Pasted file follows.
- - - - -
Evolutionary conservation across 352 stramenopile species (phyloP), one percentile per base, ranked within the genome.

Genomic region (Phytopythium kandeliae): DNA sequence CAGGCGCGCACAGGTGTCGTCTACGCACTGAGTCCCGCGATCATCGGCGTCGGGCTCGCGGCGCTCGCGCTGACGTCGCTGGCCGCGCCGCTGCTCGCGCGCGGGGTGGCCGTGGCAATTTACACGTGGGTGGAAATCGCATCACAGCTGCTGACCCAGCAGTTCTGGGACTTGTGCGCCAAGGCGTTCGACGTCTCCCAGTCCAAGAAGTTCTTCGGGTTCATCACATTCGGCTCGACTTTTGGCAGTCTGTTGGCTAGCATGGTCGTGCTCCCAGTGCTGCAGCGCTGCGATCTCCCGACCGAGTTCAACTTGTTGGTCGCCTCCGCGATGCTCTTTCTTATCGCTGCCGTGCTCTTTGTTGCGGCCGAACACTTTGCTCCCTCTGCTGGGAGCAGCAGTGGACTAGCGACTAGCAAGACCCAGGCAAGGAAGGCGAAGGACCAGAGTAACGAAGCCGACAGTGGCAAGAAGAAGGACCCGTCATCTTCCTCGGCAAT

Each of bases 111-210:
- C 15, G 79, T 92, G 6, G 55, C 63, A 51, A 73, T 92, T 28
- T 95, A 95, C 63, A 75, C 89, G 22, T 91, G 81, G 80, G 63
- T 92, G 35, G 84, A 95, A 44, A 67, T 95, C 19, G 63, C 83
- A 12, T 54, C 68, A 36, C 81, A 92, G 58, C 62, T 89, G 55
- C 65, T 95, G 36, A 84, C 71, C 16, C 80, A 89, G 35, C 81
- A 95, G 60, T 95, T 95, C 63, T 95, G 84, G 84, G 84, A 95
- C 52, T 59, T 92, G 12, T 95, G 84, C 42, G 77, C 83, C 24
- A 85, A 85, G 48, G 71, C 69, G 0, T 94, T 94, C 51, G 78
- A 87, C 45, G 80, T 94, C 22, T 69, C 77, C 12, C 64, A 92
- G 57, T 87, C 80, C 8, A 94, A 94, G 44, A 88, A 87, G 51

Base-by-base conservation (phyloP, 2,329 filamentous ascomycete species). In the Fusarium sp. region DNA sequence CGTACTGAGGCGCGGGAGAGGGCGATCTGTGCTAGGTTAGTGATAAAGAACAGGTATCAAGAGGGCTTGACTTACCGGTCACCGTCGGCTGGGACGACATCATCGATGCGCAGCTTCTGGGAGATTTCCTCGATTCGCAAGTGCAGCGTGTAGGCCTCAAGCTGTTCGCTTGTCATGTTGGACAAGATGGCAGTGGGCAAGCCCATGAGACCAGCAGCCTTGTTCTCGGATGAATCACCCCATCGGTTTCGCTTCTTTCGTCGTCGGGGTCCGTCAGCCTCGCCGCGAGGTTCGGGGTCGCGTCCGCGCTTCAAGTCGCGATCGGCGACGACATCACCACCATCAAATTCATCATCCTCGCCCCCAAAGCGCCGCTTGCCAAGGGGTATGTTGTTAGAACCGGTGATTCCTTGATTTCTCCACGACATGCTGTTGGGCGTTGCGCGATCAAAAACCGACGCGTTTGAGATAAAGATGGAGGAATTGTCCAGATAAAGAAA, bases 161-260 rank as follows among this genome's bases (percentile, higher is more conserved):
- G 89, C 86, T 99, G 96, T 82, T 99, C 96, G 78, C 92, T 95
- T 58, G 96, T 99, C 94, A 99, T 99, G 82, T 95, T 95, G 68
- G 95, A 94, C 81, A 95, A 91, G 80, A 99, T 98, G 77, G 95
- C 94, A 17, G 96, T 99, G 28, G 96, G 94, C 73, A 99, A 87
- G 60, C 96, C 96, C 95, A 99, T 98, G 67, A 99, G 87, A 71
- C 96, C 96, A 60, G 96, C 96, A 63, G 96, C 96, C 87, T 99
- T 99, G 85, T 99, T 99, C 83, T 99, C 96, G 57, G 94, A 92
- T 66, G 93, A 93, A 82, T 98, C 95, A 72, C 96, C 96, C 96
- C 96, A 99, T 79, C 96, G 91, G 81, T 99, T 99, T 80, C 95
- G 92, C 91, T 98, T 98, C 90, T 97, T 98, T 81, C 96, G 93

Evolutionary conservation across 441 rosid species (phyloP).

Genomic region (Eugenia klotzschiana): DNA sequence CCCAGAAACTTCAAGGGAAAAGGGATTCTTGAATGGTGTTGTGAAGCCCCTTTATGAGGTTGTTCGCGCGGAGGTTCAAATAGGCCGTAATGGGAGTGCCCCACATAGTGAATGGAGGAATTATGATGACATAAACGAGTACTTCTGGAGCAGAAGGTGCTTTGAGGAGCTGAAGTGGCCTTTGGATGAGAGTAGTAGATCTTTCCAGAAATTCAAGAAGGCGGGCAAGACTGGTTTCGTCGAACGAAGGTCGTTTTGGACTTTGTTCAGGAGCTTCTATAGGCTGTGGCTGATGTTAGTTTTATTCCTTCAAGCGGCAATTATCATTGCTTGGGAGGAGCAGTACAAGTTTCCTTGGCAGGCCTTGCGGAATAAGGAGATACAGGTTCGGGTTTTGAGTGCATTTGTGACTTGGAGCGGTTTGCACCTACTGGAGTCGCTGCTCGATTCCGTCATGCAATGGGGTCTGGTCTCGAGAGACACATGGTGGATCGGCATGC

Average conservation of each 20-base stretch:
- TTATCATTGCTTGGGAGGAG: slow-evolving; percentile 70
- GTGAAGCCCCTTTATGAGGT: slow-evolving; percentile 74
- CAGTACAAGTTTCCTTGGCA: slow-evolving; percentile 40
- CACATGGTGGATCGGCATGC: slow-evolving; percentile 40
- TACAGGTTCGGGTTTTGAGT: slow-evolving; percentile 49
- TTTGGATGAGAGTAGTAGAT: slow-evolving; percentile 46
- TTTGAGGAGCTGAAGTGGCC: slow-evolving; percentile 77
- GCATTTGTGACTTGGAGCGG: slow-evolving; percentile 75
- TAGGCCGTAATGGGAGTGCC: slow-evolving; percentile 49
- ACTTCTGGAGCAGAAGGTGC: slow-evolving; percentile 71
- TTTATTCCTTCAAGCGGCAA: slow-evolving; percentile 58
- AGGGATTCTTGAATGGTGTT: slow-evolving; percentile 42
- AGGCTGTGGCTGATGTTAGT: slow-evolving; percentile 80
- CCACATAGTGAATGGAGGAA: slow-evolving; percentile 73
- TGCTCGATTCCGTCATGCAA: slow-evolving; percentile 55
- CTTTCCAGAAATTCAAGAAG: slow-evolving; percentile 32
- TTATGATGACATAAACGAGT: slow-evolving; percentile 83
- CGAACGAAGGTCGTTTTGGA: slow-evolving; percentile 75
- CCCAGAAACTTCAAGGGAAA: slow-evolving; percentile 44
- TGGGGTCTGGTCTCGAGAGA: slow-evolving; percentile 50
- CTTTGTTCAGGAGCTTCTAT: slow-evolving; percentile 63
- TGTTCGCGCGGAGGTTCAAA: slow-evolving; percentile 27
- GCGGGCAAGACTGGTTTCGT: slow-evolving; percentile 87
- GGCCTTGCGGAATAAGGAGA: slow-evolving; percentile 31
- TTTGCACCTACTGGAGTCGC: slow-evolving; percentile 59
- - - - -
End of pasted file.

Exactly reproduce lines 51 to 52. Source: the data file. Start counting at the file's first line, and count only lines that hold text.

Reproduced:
- GGCCTTGCGGAATAAGGAGA: slow-evolving; percentile 31
- TTTGCACCTACTGGAGTCGC: slow-evolving; percentile 59